Ever wondered how long would you survive in a post-apocalyptic scenario with limited resources of food, warmth and worst of all – no 24/7 internet connection? Add constant snow to the mix, ever-present danger of hypothermia and starvation and you have the worst recipe for a reality show ever. Or a good recipe for a video game. Lucky for us, the team from Mojo Bones decided to go with the latter option so here we are. Let’s see if they managed to cook up a good game in the end.
We find ourselves in the aftermath of a devastating asteroid hit. Forget about any summer holidays, it’s the eternal winter from now on. Most of the buildings have been buried deep under the snow and you are stranded in an old church that serves us as a primary shelter and base of operations. I say us since aside from Jacob (that’s you) our team also includes Wendy, Christophe, Maggie and Blane. You get to be the jack of all trades while the rest are in charge of cooking, crafting new items and upgrading Ako. Who’s Ako, you ask? Ako is our little floating android companion who will be of great help while we roam through the endless fields of snow. Well, that’s it for the story, at least what I could make out of it. And by “it” I mean almost nothing. There’s no cutscene or any sort of text intro, the game just opens up with you waking up in the church and after a short tutorial – off you go! On a positive note, we don’t seem to be completely left to our own devices since some form of rescue party is coming in 30 days or less.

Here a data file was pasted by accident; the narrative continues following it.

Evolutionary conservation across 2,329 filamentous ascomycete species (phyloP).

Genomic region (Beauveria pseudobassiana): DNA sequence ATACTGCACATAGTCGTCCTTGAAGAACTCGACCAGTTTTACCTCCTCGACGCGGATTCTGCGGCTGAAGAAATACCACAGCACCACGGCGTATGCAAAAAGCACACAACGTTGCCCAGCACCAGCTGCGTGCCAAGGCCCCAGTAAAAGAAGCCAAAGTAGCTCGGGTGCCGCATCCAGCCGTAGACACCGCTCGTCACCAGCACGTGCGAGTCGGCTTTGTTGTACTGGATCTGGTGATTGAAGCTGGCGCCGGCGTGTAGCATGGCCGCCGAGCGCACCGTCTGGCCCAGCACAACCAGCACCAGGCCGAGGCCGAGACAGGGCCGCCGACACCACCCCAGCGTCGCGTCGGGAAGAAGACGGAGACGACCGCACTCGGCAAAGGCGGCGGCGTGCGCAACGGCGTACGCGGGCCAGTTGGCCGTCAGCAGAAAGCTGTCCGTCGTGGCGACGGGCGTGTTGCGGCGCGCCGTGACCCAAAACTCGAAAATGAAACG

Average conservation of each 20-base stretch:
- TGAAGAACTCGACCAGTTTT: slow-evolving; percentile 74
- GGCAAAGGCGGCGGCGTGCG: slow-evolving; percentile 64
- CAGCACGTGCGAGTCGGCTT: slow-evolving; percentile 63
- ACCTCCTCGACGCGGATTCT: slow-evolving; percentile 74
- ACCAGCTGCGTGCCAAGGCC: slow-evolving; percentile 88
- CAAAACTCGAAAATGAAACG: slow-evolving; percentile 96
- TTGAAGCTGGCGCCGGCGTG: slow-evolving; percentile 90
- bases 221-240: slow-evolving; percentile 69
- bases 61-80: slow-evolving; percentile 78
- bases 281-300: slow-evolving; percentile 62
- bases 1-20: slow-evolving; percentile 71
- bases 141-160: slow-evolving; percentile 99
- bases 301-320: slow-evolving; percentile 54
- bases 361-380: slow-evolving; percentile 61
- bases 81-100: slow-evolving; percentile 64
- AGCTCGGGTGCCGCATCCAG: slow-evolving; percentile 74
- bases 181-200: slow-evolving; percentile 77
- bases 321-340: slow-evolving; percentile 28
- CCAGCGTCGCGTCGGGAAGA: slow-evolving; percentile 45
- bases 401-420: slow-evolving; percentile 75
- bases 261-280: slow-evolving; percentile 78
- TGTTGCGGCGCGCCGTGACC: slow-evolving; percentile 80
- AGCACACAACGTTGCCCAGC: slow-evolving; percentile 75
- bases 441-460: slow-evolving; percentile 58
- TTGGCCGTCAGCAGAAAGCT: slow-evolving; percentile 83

I’m guessing that “or less” part got you a bit curious so let me expand on it. For every completed action like discovering new locations, solving quests and crafting you get a small amount of RP (rescue points). Every time you gain a level by accumulating RP, a couple of hours are deducted from 30-day rescue timer. So get busy, solve quests, hoard as much as you can find and who knows, if you’re good/fast enough you might even get rescued in a week. To get to that point we have to start small. Leaving the church to explore is a good idea. In my case, exploring had to wait since I kept going in circles and running around in the snow to draw words by leaving a snowy trail behind me. Eventually, I figured it would be a good idea to venture more than 10 meters away from the church and see what else awaits us in the great white beyond. As it turns out, we are far from alone. Occasionally you might stumble into wandering nomads who might trade various goods with you. Or a stranded stranger in snowy fields asking for a drink in exchange for some RP coming your way (hey, nothing is free!)